Predictably, many Democratic politicians have demanded that Bolsonaro be expelled from the country in light of the brawl in Brasilia. Rep. Alexandria Ocasio-Cortez, who speaks truth to power as long as it is not her party’s leadership, has called for Bolsonaro’s expulsion. Democratic representatives Ilhan Omar and Mark Takano have echoed the sentiment along with Senator Sanders. They all decry “fascist” influences in Brazil (while funding them in Ukraine).
In response to the mounting pressure from his party to banish the unwanted Brazilian guest, President Biden has done nothing or, as the AP euphemistically reports, “has proceeded cautiously.” State Department spokesman Ned Price has done what he does best by “sidestepping questions about Bolsonaro’s presence.” US national security adviser, Jake Sullivan, has been “similarly circumspect.”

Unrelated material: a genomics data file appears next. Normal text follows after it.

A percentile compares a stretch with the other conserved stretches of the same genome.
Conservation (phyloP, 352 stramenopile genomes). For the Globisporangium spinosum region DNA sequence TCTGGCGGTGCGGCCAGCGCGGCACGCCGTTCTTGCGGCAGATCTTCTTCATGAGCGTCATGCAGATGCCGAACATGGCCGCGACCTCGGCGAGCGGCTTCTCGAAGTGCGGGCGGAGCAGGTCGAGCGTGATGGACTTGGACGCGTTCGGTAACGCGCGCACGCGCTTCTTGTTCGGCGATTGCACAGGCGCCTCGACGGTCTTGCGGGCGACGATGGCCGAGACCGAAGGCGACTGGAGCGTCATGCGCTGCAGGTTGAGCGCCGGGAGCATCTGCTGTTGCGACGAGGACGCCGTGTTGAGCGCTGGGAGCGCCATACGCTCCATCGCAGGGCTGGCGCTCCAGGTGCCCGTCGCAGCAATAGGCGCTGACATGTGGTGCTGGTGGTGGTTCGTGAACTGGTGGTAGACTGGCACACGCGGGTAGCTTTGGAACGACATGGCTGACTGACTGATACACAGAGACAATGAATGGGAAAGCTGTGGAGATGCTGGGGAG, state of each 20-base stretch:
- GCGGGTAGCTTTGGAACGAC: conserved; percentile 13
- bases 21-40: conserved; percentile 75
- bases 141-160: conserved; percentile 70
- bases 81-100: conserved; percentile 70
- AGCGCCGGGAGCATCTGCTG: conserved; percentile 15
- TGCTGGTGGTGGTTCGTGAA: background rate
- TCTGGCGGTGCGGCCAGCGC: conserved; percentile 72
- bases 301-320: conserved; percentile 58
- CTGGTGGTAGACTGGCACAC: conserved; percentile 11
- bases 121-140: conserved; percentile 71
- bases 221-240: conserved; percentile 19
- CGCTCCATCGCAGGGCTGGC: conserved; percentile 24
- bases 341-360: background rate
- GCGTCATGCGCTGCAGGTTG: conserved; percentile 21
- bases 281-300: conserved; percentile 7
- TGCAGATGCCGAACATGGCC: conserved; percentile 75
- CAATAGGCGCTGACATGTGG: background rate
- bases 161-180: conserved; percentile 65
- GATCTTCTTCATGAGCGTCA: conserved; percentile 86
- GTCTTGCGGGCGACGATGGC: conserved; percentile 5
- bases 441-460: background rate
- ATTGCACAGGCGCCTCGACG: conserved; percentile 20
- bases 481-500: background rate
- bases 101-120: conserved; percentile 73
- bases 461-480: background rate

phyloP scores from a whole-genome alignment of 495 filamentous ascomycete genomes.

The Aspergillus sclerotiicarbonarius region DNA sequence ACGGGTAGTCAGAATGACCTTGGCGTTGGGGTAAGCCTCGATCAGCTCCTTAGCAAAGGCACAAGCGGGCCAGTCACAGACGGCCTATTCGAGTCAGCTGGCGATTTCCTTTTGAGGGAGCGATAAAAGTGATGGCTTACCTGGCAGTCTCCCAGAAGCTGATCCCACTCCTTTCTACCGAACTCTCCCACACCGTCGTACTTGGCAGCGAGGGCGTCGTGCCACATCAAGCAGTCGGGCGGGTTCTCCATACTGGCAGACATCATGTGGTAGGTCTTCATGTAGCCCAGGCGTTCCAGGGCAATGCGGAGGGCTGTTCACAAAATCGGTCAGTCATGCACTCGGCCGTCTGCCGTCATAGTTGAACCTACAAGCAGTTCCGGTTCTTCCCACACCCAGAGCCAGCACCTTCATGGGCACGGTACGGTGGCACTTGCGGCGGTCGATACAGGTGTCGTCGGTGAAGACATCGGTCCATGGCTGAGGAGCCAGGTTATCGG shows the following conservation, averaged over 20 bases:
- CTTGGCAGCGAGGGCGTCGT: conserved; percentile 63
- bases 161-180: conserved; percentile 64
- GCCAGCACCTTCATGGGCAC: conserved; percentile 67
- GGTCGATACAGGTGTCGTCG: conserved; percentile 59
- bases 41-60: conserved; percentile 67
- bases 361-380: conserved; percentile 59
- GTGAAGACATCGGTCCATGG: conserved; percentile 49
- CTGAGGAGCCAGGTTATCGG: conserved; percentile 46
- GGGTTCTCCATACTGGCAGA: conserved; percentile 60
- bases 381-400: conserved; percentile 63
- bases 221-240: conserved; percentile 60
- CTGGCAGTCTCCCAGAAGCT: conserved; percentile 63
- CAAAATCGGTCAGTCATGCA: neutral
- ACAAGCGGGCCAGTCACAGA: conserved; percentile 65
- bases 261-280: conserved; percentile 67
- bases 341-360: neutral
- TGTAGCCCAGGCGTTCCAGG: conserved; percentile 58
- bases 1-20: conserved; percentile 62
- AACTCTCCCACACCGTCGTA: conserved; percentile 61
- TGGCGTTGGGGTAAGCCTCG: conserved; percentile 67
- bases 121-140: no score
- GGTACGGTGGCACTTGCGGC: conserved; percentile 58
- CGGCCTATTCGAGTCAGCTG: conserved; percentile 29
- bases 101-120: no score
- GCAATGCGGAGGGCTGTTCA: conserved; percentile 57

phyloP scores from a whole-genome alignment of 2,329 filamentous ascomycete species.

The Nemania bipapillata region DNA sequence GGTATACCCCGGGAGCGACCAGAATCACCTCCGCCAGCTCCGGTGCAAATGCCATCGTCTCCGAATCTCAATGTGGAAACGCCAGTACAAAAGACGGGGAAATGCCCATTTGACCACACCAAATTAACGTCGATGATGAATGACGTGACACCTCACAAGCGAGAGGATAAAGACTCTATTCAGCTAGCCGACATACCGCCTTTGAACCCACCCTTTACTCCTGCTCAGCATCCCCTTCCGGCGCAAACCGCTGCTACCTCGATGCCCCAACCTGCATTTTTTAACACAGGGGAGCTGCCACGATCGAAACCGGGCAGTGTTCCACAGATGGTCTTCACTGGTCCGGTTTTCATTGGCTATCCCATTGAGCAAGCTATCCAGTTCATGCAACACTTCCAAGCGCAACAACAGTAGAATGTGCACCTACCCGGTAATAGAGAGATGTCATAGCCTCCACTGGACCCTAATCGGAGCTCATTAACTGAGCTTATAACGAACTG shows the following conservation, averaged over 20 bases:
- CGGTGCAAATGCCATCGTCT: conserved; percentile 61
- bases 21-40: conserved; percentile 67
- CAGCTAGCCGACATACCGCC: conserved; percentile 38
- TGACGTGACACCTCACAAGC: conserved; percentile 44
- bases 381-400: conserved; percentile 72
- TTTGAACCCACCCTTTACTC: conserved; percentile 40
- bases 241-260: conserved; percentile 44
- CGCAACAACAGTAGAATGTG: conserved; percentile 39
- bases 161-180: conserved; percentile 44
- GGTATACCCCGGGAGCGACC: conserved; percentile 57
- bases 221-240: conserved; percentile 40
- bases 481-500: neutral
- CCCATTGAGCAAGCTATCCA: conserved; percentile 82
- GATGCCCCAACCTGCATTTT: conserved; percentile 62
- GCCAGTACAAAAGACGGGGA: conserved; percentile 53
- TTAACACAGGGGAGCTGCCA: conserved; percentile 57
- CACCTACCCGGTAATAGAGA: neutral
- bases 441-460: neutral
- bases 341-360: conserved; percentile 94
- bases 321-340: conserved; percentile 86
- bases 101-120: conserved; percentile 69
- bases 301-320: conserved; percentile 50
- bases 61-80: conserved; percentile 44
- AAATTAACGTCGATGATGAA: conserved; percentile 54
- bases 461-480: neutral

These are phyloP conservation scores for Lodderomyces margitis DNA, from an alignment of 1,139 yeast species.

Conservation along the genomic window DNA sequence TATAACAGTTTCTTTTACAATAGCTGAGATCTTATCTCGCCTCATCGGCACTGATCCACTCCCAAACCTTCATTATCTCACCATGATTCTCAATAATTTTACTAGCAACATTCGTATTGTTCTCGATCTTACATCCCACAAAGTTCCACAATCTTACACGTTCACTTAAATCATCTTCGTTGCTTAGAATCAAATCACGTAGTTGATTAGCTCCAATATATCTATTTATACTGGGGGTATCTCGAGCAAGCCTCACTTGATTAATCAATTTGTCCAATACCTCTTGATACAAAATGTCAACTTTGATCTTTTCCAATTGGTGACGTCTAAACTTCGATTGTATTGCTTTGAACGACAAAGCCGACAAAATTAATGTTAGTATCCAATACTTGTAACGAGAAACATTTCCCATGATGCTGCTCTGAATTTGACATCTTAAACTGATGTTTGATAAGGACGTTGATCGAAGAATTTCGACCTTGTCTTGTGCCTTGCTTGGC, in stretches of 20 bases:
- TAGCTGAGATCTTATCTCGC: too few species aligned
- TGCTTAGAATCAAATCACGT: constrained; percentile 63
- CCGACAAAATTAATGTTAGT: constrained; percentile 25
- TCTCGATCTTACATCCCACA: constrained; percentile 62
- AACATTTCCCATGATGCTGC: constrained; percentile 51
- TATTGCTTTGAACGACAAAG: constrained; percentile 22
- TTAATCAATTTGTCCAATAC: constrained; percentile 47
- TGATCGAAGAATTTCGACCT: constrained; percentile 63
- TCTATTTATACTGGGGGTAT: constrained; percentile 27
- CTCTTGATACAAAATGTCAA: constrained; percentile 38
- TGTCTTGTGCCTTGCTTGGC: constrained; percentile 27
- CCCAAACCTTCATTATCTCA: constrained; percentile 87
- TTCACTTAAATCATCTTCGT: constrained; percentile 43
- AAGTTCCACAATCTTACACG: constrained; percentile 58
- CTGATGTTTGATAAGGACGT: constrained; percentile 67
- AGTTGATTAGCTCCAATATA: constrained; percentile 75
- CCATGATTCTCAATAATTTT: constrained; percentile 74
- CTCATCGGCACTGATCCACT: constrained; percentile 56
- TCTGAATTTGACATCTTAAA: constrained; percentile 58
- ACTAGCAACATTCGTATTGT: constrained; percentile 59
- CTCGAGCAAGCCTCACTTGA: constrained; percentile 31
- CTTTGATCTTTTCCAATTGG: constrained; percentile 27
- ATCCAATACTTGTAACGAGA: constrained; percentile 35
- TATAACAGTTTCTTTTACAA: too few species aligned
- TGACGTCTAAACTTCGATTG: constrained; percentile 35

Although the new Lula administration in Brazil is investigating potential offences by Bolsonaro, no formal extradition request has been made to Washington. Further, an extradition request from Lula is unlikely. With all the challenges that his fledgling presidency faces, having his chief rival – especially one whose party swept the legislature and key states – quietly ensconced in self-exile is best.
However, Bolsonaro could still be legally deported under US law if the secretary of state finds his continued presence here “would have potentially serious adverse foreign policy consequences for the United States.”
Roger D. Harris is with the human rights group, Task Force on the Americas, founded in 1985.